Sunday 18 August, 2019

Local online shopping firms see more sales ahead of Black Friday

A tiny segment of local households make online purchases but the industry is growing.

A tiny segment of local households make online purchases but the industry is growing.

As the ‘Black Friday’ sales bonanza approaches, local online shopping companies are reporting an uptick in business as Jamaicans cash in on steep discounts in the United States.

Black Friday, the day after the US Thanksgiving holiday, is regarded as the beginning of the country's Christmas shopping season, with major reduced prices in stores and online.

Khary Robinson, chairman of the Kingston-based Mailpac Services Limited, said the company over the years has seen a progressive increase in sales over the Thanksgiving period as Jamaicans become increasingly aware of the available deals.

In fact, he noted that Mailpac receives the largest number of customer registrations in November, fueled by persons who want to shop for Black Friday.

“A lot of people begin to get emails and see promotions online by retail stores ahead of Black Friday as a teaser for even better specials to come on Black Friday,” Robinson said.

Denise Leander-Watson, a director of E-Biz Centre, a 16-year-old company that offers international in-bound courier services to the local market, shared a similar observation, noting that she’s noticed an increase in traffic prior to the period before Thanksgiving.

“I’ve noticed there has been an increase, but I expect to see a greater impact on Black Friday and Cyber Monday, the days when prices are reduced even further,” she said.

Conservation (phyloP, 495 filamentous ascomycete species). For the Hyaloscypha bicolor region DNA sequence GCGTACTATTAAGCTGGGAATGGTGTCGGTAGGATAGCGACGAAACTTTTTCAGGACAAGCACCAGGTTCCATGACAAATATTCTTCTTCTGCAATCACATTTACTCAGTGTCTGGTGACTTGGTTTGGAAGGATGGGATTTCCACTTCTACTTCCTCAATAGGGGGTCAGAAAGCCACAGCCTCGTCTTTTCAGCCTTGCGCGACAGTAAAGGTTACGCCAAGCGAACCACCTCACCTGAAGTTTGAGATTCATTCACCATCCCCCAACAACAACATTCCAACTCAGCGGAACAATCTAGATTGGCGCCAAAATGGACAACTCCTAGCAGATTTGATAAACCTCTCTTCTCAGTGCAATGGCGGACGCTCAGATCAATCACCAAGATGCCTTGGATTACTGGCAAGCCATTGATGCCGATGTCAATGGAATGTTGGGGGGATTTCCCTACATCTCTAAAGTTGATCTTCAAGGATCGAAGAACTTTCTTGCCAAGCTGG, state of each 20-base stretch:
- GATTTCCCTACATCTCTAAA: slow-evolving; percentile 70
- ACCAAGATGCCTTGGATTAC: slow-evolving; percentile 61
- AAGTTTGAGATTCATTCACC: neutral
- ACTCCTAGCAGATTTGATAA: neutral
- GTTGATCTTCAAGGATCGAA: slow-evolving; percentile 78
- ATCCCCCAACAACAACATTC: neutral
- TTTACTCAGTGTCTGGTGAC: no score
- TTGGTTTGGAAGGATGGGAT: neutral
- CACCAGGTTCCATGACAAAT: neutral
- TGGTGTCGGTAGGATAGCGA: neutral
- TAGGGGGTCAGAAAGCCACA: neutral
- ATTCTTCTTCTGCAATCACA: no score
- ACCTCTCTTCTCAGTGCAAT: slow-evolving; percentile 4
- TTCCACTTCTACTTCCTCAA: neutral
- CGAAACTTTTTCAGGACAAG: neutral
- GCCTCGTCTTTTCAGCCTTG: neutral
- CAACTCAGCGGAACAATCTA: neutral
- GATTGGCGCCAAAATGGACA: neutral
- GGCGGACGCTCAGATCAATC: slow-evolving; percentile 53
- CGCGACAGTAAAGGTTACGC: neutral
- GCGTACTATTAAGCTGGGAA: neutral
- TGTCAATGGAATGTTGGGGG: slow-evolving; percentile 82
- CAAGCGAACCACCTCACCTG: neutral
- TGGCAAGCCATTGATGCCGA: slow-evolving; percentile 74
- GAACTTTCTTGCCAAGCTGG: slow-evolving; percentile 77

Recent entrant into the courier business, Mikel Dawkins, Founder of MD Couriers shared that he has seen a noticeable increase in customers for this pre-Black Friday sale period compared to last year.

“We’ve seen significant growth due in the main to a wider awareness of online sales coupled with our marketing strategies,” he said.

Both Dawkins and Robinson expressed that in anticipation of higher than usual traffic in November, they have put systems in place to handle the load.

“We’ve seen many Black Fridays being in the business for over 13 years. In fact, we prepare from as early as September, increasing staff in Miami and locally to send out packages in a timely manner,” Robinson said.

For his part, Dawkins said MD Couriers has put systems in place to ensure smooth processing.

But outside of the busy sale period, the local couriers have noted a general growth in online shopping locally.

Khary Robinson, Mailpac Chairman

According to Robinson, the industry is growing, with an increase in customers who shop online growing by as much as 50 per cent a year, albeit only a tiny portion of Jamaicans households shop online compared to those in the US.

“In my estimation, the industry is growing at a rate of 40 to 50 per cent a year in terms of customers. But it’s still very tiny, with only about 2.5 per cent of Jamaican households shopping online compared to over 70 per cent of US households,” Robinson said.

He reasoned that an improved shopping experience on the local end have contributed to the growth.

“Often Jamaicans see the prices for items online but aren’t sure of the price they will pay when the items arrive on the island. So that was an impediment in the past,” he said, noting that systems have been put in place to remove that uncertainty.

“For example, we have a partnership with Amazon and other sites that allow people to see the landed price and pay that cost along with the price for their items online.. So when their package arrives, all they have do is come to our office and collect,” Robinson explained.

Leaner-Watson of e-Biz pointed out that people have also observed the positive shopping experience of others, leading them to get on board.

“The market is definitely growing more, with more people who never shopped online before, now doing so,” she said.

Leaner-Watson further said: “I guess it’s from seeing others doing it over time and deciding to give it a try.”

 

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